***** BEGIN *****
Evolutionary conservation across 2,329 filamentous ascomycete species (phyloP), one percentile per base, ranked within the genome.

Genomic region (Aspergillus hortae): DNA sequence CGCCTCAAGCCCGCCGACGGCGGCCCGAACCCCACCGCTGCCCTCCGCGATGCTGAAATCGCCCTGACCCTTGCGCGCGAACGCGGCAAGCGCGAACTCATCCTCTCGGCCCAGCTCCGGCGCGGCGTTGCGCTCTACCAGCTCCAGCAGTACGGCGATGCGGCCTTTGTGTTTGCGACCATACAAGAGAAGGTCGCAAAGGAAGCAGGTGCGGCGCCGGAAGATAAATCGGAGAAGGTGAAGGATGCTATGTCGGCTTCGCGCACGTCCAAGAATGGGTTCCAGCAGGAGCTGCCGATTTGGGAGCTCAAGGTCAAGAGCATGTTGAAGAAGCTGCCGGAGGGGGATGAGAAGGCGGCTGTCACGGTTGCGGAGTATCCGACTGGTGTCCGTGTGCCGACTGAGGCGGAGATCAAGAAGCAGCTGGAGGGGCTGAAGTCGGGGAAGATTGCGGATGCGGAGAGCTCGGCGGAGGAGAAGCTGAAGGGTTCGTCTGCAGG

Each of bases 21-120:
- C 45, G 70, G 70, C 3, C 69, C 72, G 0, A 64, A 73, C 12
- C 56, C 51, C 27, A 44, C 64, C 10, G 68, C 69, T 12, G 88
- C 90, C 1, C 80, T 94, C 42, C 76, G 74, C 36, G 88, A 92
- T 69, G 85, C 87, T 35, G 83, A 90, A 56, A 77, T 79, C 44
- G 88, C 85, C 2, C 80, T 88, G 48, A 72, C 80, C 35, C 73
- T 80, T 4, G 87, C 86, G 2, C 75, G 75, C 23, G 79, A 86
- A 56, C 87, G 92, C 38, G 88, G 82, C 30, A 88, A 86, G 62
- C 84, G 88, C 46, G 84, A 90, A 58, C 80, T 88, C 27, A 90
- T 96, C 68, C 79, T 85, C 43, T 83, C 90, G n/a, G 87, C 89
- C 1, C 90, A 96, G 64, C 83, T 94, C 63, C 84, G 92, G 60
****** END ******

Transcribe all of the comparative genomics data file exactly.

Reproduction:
Evolutionary conservation across 2,329 filamentous ascomycete species (phyloP), one percentile per base, ranked within the genome.

Genomic region (Aspergillus hortae): DNA sequence CGCCTCAAGCCCGCCGACGGCGGCCCGAACCCCACCGCTGCCCTCCGCGATGCTGAAATCGCCCTGACCCTTGCGCGCGAACGCGGCAAGCGCGAACTCATCCTCTCGGCCCAGCTCCGGCGCGGCGTTGCGCTCTACCAGCTCCAGCAGTACGGCGATGCGGCCTTTGTGTTTGCGACCATACAAGAGAAGGTCGCAAAGGAAGCAGGTGCGGCGCCGGAAGATAAATCGGAGAAGGTGAAGGATGCTATGTCGGCTTCGCGCACGTCCAAGAATGGGTTCCAGCAGGAGCTGCCGATTTGGGAGCTCAAGGTCAAGAGCATGTTGAAGAAGCTGCCGGAGGGGGATGAGAAGGCGGCTGTCACGGTTGCGGAGTATCCGACTGGTGTCCGTGTGCCGACTGAGGCGGAGATCAAGAAGCAGCTGGAGGGGCTGAAGTCGGGGAAGATTGCGGATGCGGAGAGCTCGGCGGAGGAGAAGCTGAAGGGTTCGTCTGCAGG

Each of bases 21-120:
- C 45, G 70, G 70, C 3, C 69, C 72, G 0, A 64, A 73, C 12
- C 56, C 51, C 27, A 44, C 64, C 10, G 68, C 69, T 12, G 88
- C 90, C 1, C 80, T 94, C 42, C 76, G 74, C 36, G 88, A 92
- T 69, G 85, C 87, T 35, G 83, A 90, A 56, A 77, T 79, C 44
- G 88, C 85, C 2, C 80, T 88, G 48, A 72, C 80, C 35, C 73
- T 80, T 4, G 87, C 86, G 2, C 75, G 75, C 23, G 79, A 86
- A 56, C 87, G 92, C 38, G 88, G 82, C 30, A 88, A 86, G 62
- C 84, G 88, C 46, G 84, A 90, A 58, C 80, T 88, C 27, A 90
- T 96, C 68, C 79, T 85, C 43, T 83, C 90, G n/a, G 87, C 89
- C 1, C 90, A 96, G 64, C 83, T 94, C 63, C 84, G 92, G 60